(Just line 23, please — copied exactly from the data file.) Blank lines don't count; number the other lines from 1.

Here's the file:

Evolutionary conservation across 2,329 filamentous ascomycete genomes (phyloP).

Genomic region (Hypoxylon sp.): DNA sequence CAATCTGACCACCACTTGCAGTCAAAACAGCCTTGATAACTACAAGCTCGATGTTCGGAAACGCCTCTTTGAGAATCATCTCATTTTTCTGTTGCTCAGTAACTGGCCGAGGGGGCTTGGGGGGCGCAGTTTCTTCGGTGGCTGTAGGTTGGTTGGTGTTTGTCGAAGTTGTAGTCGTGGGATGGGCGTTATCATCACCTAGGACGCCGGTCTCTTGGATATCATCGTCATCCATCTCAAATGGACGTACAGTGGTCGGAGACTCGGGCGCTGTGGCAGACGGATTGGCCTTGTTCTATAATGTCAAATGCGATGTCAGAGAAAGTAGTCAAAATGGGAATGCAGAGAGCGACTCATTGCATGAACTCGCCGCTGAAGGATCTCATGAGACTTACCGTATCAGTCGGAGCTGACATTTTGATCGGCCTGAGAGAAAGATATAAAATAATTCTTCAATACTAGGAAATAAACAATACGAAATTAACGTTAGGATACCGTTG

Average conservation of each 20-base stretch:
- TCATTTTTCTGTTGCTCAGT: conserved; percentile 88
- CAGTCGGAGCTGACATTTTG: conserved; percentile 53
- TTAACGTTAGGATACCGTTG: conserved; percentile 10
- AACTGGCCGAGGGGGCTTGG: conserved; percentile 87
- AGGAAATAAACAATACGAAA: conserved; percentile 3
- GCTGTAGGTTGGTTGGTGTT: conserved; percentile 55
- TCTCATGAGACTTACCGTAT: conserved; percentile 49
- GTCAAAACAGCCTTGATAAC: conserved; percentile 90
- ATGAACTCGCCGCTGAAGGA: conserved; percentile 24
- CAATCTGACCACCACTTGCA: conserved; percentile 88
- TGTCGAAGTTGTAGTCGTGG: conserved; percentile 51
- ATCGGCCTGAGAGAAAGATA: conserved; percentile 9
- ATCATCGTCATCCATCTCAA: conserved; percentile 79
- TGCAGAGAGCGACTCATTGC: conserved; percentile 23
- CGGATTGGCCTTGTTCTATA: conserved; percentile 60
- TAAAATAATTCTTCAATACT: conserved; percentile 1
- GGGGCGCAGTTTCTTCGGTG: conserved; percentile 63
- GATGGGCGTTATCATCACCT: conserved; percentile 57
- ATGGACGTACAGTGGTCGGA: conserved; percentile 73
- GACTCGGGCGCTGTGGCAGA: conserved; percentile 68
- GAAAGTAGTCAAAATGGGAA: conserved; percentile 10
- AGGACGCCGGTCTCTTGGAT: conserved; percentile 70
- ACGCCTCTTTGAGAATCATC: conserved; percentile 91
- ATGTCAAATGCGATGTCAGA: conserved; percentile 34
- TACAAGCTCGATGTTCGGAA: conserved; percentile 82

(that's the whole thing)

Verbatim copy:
- GACTCGGGCGCTGTGGCAGA: conserved; percentile 68